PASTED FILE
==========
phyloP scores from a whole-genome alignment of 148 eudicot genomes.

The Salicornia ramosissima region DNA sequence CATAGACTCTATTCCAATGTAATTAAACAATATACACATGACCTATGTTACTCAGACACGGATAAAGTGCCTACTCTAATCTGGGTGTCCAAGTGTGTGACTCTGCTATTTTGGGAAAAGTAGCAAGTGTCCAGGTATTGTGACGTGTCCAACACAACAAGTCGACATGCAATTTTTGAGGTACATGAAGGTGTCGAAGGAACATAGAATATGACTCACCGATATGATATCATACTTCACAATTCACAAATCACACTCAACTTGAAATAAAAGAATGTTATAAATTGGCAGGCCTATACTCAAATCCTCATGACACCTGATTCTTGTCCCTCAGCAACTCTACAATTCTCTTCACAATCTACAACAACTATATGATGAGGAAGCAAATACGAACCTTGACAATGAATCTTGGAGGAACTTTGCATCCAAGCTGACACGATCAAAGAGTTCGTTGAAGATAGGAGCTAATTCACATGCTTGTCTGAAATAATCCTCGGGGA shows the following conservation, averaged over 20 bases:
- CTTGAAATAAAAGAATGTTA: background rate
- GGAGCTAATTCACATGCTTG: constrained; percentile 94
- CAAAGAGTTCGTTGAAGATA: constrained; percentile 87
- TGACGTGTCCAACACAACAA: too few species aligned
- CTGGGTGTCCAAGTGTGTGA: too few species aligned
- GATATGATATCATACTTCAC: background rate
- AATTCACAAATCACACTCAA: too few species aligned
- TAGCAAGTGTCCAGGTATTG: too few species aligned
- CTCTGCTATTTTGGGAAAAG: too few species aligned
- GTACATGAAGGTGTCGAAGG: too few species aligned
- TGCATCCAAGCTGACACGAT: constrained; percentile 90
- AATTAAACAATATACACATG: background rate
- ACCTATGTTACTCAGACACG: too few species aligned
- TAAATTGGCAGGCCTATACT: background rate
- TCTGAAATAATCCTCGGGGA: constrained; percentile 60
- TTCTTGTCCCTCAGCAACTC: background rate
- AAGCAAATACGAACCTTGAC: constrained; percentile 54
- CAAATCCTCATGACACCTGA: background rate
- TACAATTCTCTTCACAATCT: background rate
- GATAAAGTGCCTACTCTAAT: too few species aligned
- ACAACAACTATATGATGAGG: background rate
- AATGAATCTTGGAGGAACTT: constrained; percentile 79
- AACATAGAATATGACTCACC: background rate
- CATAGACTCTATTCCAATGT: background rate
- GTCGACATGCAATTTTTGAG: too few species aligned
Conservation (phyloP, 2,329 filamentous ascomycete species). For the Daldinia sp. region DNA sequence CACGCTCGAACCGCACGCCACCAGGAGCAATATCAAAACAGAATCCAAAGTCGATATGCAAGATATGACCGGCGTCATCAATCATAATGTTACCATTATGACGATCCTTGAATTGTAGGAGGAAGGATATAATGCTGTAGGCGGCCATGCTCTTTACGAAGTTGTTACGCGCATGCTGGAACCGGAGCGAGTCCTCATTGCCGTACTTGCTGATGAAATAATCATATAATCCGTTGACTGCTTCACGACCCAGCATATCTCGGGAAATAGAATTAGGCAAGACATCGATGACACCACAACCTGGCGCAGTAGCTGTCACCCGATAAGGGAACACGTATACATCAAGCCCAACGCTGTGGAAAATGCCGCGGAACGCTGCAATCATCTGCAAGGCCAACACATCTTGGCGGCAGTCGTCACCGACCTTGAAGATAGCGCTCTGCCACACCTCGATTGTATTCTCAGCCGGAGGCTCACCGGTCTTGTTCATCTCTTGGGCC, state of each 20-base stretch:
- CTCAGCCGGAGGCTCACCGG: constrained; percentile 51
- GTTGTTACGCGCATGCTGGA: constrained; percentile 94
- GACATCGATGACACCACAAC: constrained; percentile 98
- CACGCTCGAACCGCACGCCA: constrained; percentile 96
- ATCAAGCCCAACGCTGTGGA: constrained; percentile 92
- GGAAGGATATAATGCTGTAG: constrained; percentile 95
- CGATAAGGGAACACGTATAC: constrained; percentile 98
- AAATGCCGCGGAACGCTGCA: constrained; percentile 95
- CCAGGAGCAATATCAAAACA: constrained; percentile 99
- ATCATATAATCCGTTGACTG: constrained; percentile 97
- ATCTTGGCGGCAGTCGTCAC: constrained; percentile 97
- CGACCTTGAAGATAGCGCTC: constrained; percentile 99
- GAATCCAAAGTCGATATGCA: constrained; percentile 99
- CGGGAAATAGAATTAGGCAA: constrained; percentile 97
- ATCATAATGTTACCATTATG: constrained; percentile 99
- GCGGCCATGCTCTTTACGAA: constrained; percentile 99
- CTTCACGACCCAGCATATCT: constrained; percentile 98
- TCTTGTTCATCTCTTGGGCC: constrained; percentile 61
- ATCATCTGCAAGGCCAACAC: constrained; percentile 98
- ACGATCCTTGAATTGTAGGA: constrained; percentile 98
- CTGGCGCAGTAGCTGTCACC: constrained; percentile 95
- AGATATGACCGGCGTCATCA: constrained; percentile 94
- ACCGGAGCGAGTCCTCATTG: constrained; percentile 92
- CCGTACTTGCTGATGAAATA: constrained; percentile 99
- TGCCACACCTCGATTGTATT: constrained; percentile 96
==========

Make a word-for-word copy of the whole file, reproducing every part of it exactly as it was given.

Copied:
phyloP scores from a whole-genome alignment of 148 eudicot genomes.

The Salicornia ramosissima region DNA sequence CATAGACTCTATTCCAATGTAATTAAACAATATACACATGACCTATGTTACTCAGACACGGATAAAGTGCCTACTCTAATCTGGGTGTCCAAGTGTGTGACTCTGCTATTTTGGGAAAAGTAGCAAGTGTCCAGGTATTGTGACGTGTCCAACACAACAAGTCGACATGCAATTTTTGAGGTACATGAAGGTGTCGAAGGAACATAGAATATGACTCACCGATATGATATCATACTTCACAATTCACAAATCACACTCAACTTGAAATAAAAGAATGTTATAAATTGGCAGGCCTATACTCAAATCCTCATGACACCTGATTCTTGTCCCTCAGCAACTCTACAATTCTCTTCACAATCTACAACAACTATATGATGAGGAAGCAAATACGAACCTTGACAATGAATCTTGGAGGAACTTTGCATCCAAGCTGACACGATCAAAGAGTTCGTTGAAGATAGGAGCTAATTCACATGCTTGTCTGAAATAATCCTCGGGGA shows the following conservation, averaged over 20 bases:
- CTTGAAATAAAAGAATGTTA: background rate
- GGAGCTAATTCACATGCTTG: constrained; percentile 94
- CAAAGAGTTCGTTGAAGATA: constrained; percentile 87
- TGACGTGTCCAACACAACAA: too few species aligned
- CTGGGTGTCCAAGTGTGTGA: too few species aligned
- GATATGATATCATACTTCAC: background rate
- AATTCACAAATCACACTCAA: too few species aligned
- TAGCAAGTGTCCAGGTATTG: too few species aligned
- CTCTGCTATTTTGGGAAAAG: too few species aligned
- GTACATGAAGGTGTCGAAGG: too few species aligned
- TGCATCCAAGCTGACACGAT: constrained; percentile 90
- AATTAAACAATATACACATG: background rate
- ACCTATGTTACTCAGACACG: too few species aligned
- TAAATTGGCAGGCCTATACT: background rate
- TCTGAAATAATCCTCGGGGA: constrained; percentile 60
- TTCTTGTCCCTCAGCAACTC: background rate
- AAGCAAATACGAACCTTGAC: constrained; percentile 54
- CAAATCCTCATGACACCTGA: background rate
- TACAATTCTCTTCACAATCT: background rate
- GATAAAGTGCCTACTCTAAT: too few species aligned
- ACAACAACTATATGATGAGG: background rate
- AATGAATCTTGGAGGAACTT: constrained; percentile 79
- AACATAGAATATGACTCACC: background rate
- CATAGACTCTATTCCAATGT: background rate
- GTCGACATGCAATTTTTGAG: too few species aligned
Conservation (phyloP, 2,329 filamentous ascomycete species). For the Daldinia sp. region DNA sequence CACGCTCGAACCGCACGCCACCAGGAGCAATATCAAAACAGAATCCAAAGTCGATATGCAAGATATGACCGGCGTCATCAATCATAATGTTACCATTATGACGATCCTTGAATTGTAGGAGGAAGGATATAATGCTGTAGGCGGCCATGCTCTTTACGAAGTTGTTACGCGCATGCTGGAACCGGAGCGAGTCCTCATTGCCGTACTTGCTGATGAAATAATCATATAATCCGTTGACTGCTTCACGACCCAGCATATCTCGGGAAATAGAATTAGGCAAGACATCGATGACACCACAACCTGGCGCAGTAGCTGTCACCCGATAAGGGAACACGTATACATCAAGCCCAACGCTGTGGAAAATGCCGCGGAACGCTGCAATCATCTGCAAGGCCAACACATCTTGGCGGCAGTCGTCACCGACCTTGAAGATAGCGCTCTGCCACACCTCGATTGTATTCTCAGCCGGAGGCTCACCGGTCTTGTTCATCTCTTGGGCC, state of each 20-base stretch:
- CTCAGCCGGAGGCTCACCGG: constrained; percentile 51
- GTTGTTACGCGCATGCTGGA: constrained; percentile 94
- GACATCGATGACACCACAAC: constrained; percentile 98
- CACGCTCGAACCGCACGCCA: constrained; percentile 96
- ATCAAGCCCAACGCTGTGGA: constrained; percentile 92
- GGAAGGATATAATGCTGTAG: constrained; percentile 95
- CGATAAGGGAACACGTATAC: constrained; percentile 98
- AAATGCCGCGGAACGCTGCA: constrained; percentile 95
- CCAGGAGCAATATCAAAACA: constrained; percentile 99
- ATCATATAATCCGTTGACTG: constrained; percentile 97
- ATCTTGGCGGCAGTCGTCAC: constrained; percentile 97
- CGACCTTGAAGATAGCGCTC: constrained; percentile 99
- GAATCCAAAGTCGATATGCA: constrained; percentile 99
- CGGGAAATAGAATTAGGCAA: constrained; percentile 97
- ATCATAATGTTACCATTATG: constrained; percentile 99
- GCGGCCATGCTCTTTACGAA: constrained; percentile 99
- CTTCACGACCCAGCATATCT: constrained; percentile 98
- TCTTGTTCATCTCTTGGGCC: constrained; percentile 61
- ATCATCTGCAAGGCCAACAC: constrained; percentile 98
- ACGATCCTTGAATTGTAGGA: constrained; percentile 98
- CTGGCGCAGTAGCTGTCACC: constrained; percentile 95
- AGATATGACCGGCGTCATCA: constrained; percentile 94
- ACCGGAGCGAGTCCTCATTG: constrained; percentile 92
- CCGTACTTGCTGATGAAATA: constrained; percentile 99
- TGCCACACCTCGATTGTATT: constrained; percentile 96